Newborn deaths at Phila. hospital raise questions

St. Christopher's Hospital for Children.

Two hospitals in the Philadelphia region perform complex heart surgery on newborn babies. But the institutions' results are vastly different, an Inquirer analysis of insurance claims data shows.

At St. Christopher's Hospital for Children, one in four babies less than a month old died after arduous, highly risky heart operations performed between 2009 and 2014, a death rate nearly triple that of Children's Hospital of Philadelphia.

The newspaper began a review of St. Christopher's after it declined last year to publicly reveal how many of its heart-surgery patients died - the only one of six hospitals not included in a first-ever state evaluation of such programs.

Late last month, the hospital stopped performing nonemergency heart surgery pending an internal review but did not say exactly what prompted the move.

In response to the Inquirer analysis, the hospital said Friday:

"While we are making progress growing our volumes and improving our performance, we are undertaking a comprehensive review of our cardiovascular surgery program."

Officials did not directly address The Inquirer's data analysis. Rather, they provided a four-year summary of heart operations on children of all ages, which includes procedures that are generally less risky than those done on newborns.

The hospital said its mortality rate for that broader group was 7.4 percent from mid-2011 to mid-2015 and had improved recently. The national mortality rate is 3.3 percent for all children undergoing heart surgery, according to the Society of Thoracic Surgeons.

The hospital did not provide data for newborns alone, but The Inquirer calculated their mortality rate to be 24 percent in surgeries performed from 2009 to 2014.

Paul F. Levy, a former Boston hospital chief executive who advises health systems on safety and quality, said a combination of high mortality and lack of details would give him cause for concern.

"What's striking to me, based on the numbers, and the fact they're not telling you the reasons, is the lack of transparency in and of itself would be concerning," said Levy, formerly of Beth Israel Deaconess Medical Center. "If I were a parent, I'd want to know why."

The Inquirer analysis comes amid a growing national call for hospitals to disclose how well they perform heart surgery on children - lifesaving measures needed to correct grave defects such as hearts with backward plumbing or missing chambers. It is the sort of information that has been publicly available for years on adult heart surgery.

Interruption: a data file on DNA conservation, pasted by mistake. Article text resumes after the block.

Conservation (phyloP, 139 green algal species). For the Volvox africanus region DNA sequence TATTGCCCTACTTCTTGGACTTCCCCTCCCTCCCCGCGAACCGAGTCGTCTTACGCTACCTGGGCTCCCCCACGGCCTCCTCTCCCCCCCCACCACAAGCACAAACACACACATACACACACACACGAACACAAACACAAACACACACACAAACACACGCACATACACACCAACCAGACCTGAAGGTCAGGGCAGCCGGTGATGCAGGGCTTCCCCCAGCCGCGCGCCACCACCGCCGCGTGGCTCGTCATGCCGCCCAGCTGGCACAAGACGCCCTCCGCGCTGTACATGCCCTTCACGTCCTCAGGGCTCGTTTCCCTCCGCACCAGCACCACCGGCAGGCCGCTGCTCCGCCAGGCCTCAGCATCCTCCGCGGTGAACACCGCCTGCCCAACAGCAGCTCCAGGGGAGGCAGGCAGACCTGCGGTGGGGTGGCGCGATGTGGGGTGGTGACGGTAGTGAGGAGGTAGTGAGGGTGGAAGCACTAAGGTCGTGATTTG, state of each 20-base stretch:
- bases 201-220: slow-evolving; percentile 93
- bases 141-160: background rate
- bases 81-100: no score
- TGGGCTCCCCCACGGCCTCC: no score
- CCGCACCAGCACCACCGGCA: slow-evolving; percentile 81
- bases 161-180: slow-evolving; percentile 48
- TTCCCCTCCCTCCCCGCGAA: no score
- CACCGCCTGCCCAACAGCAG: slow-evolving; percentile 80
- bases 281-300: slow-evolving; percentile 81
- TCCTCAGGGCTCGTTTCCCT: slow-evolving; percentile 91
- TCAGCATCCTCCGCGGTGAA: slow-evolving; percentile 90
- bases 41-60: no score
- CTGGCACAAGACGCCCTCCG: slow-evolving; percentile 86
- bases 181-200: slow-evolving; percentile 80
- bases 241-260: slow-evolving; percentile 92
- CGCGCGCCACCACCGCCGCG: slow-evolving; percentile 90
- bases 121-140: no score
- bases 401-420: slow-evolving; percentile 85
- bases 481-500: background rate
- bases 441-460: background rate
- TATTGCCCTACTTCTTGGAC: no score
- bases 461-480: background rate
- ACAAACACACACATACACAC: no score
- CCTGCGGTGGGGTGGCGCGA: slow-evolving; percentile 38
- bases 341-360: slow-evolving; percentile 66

But of the 125 or so U.S. hospitals that perform pediatric heart surgery, just 33 publicly share their results on a website maintained by the Society of Thoracic Surgeons. The Pediatric Congenital Heart Association, a national patient advocacy group, is holding a meeting with physicians and hospital administrators this month in Florida on strategies to improve transparency.

The state evaluation in which St. Christopher's declined to take part, conducted by the Pennsylvania Health Care Cost Containment Council, relied on clinical data not available to the public - information collected by nurses, physicians, and other caregivers.

To evaluate performance at St. Christopher's, The Inquirer relied on insurance claims data collected by the same agency.

Out of 121 newborn patients who underwent heart surgery at St. Christopher's from 2009 through 2014, 29 died, yielding the 24 percent mortality rate.

At CHOP, 67 of 784 newborns in the analysis - 8.5 percent - died during that period. CHOP's outcomes on the difficult operations generally meet or exceed national norms.

Just a few decades ago, most newborns with severe congenital heart defects died.

J. William Gaynor, one of the surgeons at CHOP who performs the complex procedures, cautioned that a count of operations based on claims data will not exactly match clinical numbers.

He praised the state report - in which St. Christopher's did not participate - which relied on clinical data. Five Pennsylvania hospitals and one Delaware hospital (no South Jersey facilities perform all the procedures) volunteered their data.

"I was very proud of the hospitals . . . that reported," Gaynor said. "I think that's a hugely important thing."

Jeffrey Jacobs, chief of cardiac surgery at All Children's Hospital in St. Petersburg, Fla., agreed that clinical data were the best measure, but he called claims data, also called administrative data, a "reasonable alternative."

"Large-scale differences in outcomes with administrative data are at least concerning and merit further investigation," said Jacobs, also a professor of cardiac surgery at Johns Hopkins Medicine.

Officials at the Pennsylvania Department of Human Services, which administers the Medicaid program for low-income children, promised to review the numbers.

"We'll take this very seriously," said David Kelley, chief medical officer for the department's office of medical assistance programs.